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she ain't heavy

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From his very comfortable half-slouch against the left arm of Maura's couch, Frankie contemplates hauling his ass up to retrieve his flannel shirt. He'd taken it off earlier in the evening, but now that Mom and Korsak were gone, Maura's central air was winning the day. But it's all the way across the room on the chair he'd been sitting in before, wedged underneath Jane now, and the distance seems insurmountable.

Besides, they're about halfway through The Boondock Saints and this is one of his favorite parts. So he lets it go.

Or, at least, he's about to—but then he glances over and catches Maura trying, and miserably failing, to hide a yawn behind one dainty hand. He's not sure if she's tired, bored, or some combination of the above, but Jane seems to know by the way she sighs. "Go to bed, Maura." Frankie's not even looking at her, but he can hear, in her voice, that she's rolling her eyes.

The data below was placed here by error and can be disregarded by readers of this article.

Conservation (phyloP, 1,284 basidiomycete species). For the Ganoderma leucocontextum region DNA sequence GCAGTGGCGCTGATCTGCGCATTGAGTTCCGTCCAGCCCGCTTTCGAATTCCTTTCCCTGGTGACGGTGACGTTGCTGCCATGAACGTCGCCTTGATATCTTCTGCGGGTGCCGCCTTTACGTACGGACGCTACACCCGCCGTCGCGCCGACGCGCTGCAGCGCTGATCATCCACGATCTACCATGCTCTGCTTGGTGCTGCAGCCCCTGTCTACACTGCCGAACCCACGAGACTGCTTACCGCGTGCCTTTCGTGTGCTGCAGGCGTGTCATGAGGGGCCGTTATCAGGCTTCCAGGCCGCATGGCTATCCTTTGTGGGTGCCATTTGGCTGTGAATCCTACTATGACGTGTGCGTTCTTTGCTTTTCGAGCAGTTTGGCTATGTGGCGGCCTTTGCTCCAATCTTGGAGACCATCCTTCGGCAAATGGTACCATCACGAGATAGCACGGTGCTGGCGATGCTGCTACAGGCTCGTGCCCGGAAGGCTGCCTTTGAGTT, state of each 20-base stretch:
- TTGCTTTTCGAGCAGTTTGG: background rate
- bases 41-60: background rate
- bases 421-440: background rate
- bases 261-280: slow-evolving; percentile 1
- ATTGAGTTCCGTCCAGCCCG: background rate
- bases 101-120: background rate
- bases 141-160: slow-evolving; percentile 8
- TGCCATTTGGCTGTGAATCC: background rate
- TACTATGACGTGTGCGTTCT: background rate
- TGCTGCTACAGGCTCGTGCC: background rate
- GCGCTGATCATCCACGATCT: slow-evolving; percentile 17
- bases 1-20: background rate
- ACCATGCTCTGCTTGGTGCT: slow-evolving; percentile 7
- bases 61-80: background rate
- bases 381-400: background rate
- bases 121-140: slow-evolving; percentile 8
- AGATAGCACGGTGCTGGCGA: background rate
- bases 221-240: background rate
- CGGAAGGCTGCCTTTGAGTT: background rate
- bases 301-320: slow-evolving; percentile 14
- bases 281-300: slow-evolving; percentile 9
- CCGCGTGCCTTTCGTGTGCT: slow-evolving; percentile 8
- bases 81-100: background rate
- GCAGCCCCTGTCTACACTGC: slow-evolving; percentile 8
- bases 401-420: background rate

"Nonsense," Maura protests. "Yawns are simply—"

"A biological response to being tired," Jane finishes. "Go to bed. You've had a long day."

"Well, so have you," Maura argues.

"Maybe everyone should go to bed," Frankie interjects, rising from his spot on the couch. The air conditioning isn't enough to get him up, apparently, but Frick and Frack starting their music hall routine is.

"Jane, we have a guest. You can't just—"

He holds up a hand to stop Maura before she can really begin. "It's alright. I've been kicked out of better places than this." It really is okay. He'd only hung around after Mom and Korsak left at the end of the baseball game because Jane asked him to with a glance. He figured she wasn't ready then to go to bed, and needed the excuse to stay up. He was happy to provide it for as long as she needed it, but he knows she wouldn't be shy about telling him when to leave. In reality, he'd been waiting for this cue for about twenty minutes.

"I'm not tired," Jane insists. "Frankie's going to stay a little while longer, but I want you to go to bed, Maura. How are you going to wait on me hand and foot tomorrow if you don't get your beauty rest?"

Maura frowns, but Frankie knows Jane's won. "I hope you aren't laboring under the delusion that I'm about to turn into your maidservant."

Jane flashes her that winning grin, but even Frankie can see it doesn't meet her eyes. "Thanks, best friend."